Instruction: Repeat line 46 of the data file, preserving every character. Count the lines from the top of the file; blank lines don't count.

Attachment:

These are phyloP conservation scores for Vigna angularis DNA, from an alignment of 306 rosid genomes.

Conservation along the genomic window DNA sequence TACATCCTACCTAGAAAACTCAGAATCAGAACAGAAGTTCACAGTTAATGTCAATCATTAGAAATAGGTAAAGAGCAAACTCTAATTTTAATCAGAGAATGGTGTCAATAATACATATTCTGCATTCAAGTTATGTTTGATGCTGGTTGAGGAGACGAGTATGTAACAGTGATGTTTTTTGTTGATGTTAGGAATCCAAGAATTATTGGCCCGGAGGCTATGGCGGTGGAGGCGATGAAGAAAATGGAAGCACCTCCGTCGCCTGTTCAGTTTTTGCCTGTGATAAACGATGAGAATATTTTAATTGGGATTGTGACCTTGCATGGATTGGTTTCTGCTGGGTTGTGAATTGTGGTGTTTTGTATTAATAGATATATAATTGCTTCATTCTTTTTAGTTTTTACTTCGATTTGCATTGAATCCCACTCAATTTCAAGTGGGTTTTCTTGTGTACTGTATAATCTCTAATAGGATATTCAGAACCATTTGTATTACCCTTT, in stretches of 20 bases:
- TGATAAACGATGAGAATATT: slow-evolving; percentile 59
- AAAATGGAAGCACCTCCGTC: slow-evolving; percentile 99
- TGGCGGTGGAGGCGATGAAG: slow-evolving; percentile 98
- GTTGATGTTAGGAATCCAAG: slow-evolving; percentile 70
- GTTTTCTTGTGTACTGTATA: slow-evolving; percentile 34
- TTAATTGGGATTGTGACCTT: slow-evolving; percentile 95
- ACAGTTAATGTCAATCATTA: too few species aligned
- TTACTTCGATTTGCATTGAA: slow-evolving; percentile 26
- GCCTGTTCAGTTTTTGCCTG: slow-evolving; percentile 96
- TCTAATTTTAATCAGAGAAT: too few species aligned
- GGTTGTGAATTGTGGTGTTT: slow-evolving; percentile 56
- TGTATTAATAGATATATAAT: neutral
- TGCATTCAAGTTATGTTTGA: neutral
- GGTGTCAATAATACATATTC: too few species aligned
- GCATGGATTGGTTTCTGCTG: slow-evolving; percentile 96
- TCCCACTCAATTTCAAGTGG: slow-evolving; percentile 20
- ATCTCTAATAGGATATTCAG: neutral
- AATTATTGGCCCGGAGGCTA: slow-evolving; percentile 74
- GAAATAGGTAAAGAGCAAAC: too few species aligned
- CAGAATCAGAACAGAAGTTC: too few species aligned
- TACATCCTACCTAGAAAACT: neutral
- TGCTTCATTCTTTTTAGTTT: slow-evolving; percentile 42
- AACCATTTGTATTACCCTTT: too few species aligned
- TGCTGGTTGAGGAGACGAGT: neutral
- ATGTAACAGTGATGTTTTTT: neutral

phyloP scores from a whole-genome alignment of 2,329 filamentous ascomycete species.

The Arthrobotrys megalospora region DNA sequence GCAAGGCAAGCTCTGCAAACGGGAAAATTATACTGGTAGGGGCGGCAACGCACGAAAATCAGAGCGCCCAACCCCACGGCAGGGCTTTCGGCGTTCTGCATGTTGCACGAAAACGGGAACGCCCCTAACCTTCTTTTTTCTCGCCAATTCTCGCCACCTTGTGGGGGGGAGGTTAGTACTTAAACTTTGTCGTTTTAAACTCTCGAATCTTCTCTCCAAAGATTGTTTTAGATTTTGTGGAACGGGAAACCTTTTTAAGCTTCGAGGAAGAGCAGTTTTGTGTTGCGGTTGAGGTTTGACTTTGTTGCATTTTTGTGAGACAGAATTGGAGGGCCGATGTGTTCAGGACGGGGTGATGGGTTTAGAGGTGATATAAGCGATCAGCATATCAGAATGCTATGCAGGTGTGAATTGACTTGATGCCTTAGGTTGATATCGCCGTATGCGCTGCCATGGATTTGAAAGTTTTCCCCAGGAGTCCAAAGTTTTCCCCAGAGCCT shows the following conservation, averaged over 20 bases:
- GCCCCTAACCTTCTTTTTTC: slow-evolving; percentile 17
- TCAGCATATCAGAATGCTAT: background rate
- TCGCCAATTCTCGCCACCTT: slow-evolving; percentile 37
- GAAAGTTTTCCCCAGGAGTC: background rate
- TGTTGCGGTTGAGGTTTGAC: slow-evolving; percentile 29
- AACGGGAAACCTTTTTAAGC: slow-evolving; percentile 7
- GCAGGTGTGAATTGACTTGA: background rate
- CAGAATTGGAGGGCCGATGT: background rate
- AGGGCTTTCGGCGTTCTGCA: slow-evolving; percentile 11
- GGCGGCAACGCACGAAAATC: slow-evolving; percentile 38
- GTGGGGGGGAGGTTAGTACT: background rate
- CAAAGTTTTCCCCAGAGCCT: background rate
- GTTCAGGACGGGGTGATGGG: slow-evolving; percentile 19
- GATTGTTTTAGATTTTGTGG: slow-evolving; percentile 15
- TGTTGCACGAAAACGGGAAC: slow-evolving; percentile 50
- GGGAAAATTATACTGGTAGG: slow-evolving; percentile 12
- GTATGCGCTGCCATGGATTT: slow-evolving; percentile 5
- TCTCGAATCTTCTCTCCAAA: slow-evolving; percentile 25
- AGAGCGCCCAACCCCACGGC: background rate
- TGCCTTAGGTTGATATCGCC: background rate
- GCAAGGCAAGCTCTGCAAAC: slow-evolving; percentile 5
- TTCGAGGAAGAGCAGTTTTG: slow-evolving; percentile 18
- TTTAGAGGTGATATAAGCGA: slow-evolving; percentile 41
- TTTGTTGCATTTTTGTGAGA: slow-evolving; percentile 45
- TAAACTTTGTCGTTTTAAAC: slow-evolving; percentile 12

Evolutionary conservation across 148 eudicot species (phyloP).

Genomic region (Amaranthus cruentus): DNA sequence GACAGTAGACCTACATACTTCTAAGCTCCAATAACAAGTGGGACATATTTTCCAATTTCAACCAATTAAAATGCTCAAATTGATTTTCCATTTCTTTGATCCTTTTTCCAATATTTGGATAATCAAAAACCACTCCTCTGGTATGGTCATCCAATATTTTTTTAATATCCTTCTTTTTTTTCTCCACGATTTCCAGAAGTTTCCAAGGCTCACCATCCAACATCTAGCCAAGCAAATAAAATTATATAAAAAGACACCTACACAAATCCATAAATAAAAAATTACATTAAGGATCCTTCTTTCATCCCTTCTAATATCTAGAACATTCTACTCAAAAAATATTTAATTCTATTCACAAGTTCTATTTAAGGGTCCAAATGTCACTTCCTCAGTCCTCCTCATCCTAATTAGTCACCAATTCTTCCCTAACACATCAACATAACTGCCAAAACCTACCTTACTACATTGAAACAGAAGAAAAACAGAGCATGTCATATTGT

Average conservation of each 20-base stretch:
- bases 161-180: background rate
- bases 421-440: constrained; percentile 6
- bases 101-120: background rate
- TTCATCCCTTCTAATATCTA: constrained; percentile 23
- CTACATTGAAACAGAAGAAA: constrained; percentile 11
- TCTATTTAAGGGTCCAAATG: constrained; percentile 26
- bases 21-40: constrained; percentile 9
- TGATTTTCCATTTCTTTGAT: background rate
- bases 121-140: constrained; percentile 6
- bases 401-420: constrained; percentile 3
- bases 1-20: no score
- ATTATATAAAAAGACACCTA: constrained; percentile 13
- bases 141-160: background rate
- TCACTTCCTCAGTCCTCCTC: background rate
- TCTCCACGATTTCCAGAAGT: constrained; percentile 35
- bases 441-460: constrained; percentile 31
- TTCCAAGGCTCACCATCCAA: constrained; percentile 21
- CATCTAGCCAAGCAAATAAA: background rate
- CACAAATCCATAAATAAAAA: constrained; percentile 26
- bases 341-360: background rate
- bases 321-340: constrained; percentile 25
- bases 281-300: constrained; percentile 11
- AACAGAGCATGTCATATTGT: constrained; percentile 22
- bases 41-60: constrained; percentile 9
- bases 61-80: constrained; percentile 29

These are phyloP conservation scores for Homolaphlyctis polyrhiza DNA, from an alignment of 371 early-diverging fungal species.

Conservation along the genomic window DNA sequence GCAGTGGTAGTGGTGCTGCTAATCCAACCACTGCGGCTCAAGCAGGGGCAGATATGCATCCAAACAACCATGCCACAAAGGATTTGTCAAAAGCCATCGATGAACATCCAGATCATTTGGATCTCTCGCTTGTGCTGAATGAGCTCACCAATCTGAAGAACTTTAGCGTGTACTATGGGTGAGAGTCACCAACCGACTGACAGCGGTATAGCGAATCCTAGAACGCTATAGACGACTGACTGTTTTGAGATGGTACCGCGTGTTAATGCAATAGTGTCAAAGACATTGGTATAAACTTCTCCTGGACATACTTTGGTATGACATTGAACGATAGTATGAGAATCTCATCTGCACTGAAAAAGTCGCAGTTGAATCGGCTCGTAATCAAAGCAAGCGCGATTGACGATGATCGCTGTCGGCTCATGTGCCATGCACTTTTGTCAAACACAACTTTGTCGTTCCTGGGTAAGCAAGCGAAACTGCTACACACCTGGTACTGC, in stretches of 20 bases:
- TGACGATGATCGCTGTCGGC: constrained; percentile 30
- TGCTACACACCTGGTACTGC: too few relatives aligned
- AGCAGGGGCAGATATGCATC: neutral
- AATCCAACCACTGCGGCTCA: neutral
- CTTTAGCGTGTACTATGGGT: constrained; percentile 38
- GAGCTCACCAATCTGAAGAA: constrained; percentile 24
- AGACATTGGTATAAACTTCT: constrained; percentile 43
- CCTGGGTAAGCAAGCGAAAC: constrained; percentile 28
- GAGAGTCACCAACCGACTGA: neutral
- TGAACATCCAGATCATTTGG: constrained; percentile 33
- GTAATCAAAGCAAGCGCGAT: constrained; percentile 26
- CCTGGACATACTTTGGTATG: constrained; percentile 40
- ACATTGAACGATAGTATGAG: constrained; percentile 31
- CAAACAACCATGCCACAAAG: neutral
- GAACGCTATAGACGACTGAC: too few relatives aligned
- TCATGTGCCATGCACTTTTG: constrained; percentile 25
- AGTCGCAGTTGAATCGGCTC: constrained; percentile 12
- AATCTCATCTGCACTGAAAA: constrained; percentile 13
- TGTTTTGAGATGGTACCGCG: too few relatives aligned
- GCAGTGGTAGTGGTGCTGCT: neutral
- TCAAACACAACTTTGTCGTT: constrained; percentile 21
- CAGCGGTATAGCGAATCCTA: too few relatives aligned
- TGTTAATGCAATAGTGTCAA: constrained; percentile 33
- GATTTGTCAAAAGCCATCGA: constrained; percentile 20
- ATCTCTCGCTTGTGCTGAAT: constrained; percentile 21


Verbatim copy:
- GTATGCGCTGCCATGGATTT: slow-evolving; percentile 5